Later, the F.I.G. officials changed their minds and sent a letter to Hamm asking him to return his medal so it could be given to Yang. However, they did not actually have the authority to request this or to force Hamm to do so, and the U.S. Olympic Committee intercepted the letter and sent a stinging missive back refusing not only to return Hamm's gold, but also refusing a previous compromise they had been willing to make, which involved Hamm sharing the gold medal with Yang. Peter Ueberroth, chairman of the U.S. Olympic Committee, told Filip Bondy in a Knight Ridder/Tribune News Service article, "[FIG is] deflecting their own incompetence on a young athlete who competed very well and continue to cause him grief. We're not going to let this matter go to Paul." As Bondy pointed out, this left Hamm in a bad situation, where he was "in some sort of medals purgatory where he is neither a champion nor a sportsman. Hamm is the guy who has the gold medal that his gymnastics federation wants back, but can't take away."

Hamm left Athens a day early to escape the bombardment of questions from the press and to get ready for his next event, the Rock & Roll Gymnastics Competition. During the competition, he tried to put the medals controversy behind him. The event featured a mix of gymnastics and music and dance choreography. Hamm was part of a five-man routine called the "Men's Group Matrix." Hamm, who had already received a standing ovation when he was introduced at the beginning of the program, was happy to receive audience cheers with his team. He told a SFGate.com reporter, "It was a great feeling when they announced my name and the crowd cheered like that. It was just so amazing to see that." He added, "All this attention is still a little shocking. But it's great for so many people to come out and help our sport grow."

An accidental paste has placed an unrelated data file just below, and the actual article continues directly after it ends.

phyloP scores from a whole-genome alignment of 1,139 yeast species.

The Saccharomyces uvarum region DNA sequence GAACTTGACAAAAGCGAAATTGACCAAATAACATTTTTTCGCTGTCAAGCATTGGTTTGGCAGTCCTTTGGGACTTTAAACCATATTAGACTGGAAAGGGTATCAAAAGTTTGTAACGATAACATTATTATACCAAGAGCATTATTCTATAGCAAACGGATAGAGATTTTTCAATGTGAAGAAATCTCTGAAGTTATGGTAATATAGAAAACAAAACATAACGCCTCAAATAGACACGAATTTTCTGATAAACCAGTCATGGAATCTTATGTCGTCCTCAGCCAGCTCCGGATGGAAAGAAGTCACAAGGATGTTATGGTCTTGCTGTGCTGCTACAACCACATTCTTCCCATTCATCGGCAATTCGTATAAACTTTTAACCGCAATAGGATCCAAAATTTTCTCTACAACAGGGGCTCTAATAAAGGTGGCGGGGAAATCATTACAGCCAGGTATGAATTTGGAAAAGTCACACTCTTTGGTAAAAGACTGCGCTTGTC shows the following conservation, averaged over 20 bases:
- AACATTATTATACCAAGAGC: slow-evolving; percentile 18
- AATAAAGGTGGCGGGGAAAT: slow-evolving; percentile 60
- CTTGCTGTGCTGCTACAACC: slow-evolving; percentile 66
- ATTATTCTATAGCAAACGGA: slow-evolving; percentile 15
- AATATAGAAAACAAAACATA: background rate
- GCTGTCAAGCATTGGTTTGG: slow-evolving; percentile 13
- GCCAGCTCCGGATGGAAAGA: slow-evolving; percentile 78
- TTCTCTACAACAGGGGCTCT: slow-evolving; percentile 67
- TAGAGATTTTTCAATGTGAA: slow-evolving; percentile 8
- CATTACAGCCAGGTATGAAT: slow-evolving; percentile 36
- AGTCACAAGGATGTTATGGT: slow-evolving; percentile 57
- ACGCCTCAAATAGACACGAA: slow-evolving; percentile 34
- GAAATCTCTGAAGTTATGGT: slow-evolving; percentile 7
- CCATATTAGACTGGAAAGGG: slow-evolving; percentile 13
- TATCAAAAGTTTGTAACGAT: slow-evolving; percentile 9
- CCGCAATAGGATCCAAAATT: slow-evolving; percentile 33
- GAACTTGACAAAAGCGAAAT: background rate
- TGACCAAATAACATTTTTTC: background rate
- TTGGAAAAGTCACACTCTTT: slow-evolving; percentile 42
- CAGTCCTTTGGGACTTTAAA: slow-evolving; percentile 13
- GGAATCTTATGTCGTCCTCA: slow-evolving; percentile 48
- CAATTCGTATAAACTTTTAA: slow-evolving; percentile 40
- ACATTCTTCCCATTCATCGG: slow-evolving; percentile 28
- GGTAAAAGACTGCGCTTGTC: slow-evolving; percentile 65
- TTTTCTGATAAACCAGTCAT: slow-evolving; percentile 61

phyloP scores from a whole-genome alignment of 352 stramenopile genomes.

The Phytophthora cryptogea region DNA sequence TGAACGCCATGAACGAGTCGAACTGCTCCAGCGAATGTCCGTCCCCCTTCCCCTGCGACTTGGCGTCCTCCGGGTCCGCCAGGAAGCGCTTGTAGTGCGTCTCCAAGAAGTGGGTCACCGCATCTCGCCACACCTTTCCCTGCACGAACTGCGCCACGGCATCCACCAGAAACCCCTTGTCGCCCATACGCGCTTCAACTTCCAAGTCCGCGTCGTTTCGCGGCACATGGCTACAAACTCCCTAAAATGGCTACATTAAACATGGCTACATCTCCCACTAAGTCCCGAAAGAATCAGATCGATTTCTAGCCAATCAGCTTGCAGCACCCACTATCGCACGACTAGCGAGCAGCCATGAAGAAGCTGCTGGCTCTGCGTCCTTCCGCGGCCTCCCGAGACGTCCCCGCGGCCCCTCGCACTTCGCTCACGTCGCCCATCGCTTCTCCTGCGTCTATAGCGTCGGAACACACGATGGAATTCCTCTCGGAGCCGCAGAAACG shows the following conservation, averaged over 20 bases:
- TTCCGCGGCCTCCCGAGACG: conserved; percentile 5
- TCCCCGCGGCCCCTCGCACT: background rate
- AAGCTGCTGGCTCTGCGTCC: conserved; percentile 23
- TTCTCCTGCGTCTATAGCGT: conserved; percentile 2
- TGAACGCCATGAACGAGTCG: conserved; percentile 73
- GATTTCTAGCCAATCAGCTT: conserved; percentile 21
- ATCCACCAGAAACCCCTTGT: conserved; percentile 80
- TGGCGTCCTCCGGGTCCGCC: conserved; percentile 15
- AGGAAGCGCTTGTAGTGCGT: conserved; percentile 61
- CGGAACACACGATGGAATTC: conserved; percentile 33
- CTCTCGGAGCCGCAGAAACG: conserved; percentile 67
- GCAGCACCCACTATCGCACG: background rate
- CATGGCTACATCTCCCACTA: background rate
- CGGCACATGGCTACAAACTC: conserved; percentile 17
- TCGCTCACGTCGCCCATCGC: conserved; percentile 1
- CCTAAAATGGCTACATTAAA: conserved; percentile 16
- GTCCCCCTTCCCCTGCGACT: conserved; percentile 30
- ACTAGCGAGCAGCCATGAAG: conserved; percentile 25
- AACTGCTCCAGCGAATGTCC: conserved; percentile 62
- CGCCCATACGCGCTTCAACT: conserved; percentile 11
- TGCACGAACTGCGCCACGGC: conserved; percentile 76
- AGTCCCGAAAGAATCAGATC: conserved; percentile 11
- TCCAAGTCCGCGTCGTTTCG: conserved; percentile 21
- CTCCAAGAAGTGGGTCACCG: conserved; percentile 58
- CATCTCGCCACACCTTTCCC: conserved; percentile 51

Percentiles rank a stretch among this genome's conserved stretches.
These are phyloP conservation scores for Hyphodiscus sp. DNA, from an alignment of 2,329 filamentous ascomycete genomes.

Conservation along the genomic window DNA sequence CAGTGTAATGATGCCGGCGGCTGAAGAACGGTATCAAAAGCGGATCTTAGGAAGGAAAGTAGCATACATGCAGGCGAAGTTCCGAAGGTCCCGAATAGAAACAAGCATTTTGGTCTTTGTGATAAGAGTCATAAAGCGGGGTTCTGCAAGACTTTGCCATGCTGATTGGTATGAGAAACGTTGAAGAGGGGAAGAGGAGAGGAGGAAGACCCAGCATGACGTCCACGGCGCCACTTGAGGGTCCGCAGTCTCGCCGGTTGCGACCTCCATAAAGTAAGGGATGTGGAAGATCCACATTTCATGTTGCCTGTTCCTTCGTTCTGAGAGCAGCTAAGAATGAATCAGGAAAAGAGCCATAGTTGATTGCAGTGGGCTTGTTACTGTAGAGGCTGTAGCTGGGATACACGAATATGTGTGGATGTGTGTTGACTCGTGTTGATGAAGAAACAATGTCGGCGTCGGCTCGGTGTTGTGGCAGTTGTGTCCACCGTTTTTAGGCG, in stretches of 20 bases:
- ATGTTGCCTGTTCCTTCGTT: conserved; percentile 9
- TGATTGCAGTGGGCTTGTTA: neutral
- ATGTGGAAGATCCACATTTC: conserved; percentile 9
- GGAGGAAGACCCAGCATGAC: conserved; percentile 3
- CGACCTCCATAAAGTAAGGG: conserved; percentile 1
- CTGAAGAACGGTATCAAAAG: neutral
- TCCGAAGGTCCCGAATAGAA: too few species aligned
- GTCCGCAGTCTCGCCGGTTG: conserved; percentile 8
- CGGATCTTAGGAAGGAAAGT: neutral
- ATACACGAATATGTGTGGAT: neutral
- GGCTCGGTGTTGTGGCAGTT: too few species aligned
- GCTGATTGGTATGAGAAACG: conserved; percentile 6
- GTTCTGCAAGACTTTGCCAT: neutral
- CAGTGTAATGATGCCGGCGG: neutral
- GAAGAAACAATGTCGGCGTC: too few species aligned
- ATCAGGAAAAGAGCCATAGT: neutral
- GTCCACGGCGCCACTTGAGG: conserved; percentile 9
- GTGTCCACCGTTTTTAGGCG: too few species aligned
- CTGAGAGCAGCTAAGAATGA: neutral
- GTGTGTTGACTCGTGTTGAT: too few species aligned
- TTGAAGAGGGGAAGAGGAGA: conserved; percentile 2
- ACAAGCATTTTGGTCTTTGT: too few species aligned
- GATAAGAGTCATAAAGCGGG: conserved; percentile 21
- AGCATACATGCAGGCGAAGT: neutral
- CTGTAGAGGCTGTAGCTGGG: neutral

Hamm's stressful medal situation was finally resolved on October 21, 2004. On that date, the Court of Arbitration for Sport (CAS) ruled that he was the rightful champion in the men's all-around gymnastics competition at the Athens Games. The three-judge panel had been asked by Yang to order international gymnastics officials to change the results and adjust the medal rankings so he would get the gold and Hamm the silver. However, CAS rejected the appeal; the verdict was final and could not be appealed. According to SI.com, the CAS arbitrators said the Korean protest was submitted too late and the court was not in a position to correct results even if a mistake were admitted. "The solution for error, either way, lies within the framework of the sport's own rules" and does not allow for a judge or arbitrator to step in later, the CAS panel said, according to SI.com. In an interview given before the ruling, Hamm said, according to SI.com, "I feel like I had to win my medal in three ways, really. Obviously, in competition. Then with the media. Then in court. It really feels like I've been battling this whole time."

Sources

Periodicals

Cincinnati Post, August 19, 1004, p. B1.

Denver Post, June 23, 2004, p. D1.

Houston Chronicle, June 5, 2004, p. 10.

International Herald Tribune, August 20, 2004, p. 19; August 25, 2004, p. 17.

Investor's Business Daily, August 23, 2004, p. A4.

Knight Ridder/Tribune News Service, August 29, 2004, p. K1824; August 29, 2004, p. K1829.

Newsweek, August 16, 2004, p. 50; August 30, 2004, p. 21.

New York Times, August 25, 2004, p. D1.

People, June 28, 2004, p. 92.

Sports Illustrated, September 1, 2003, p. Z10.

Sports Illustrated for Kids, July 1, 2004, p. T10; August 1, 2004, p. 64.

Star Tribune, August 18, 2004, p. 40.

Time, August 30, 2004, p. 55.

Online

"It's Final," SI.com, http://sportsillustrated.cnn.com/2004/more/10/21/hamm.medal.ap/index.htm (October 21, 2004)

"Paul Hamm Rocks and Rolls in Post-Olympic Exhibition," SFGate.com, http://www.sfgate.com/cgibin/article.cgi?f=?news/archive/2004/08/31/sports 218RDT0362.DTL (September 3, 2004)

"Paul Hamm," USA Gymnastics, http://www.usagymnastics.org (September 3, 2004).

—Kelly Winters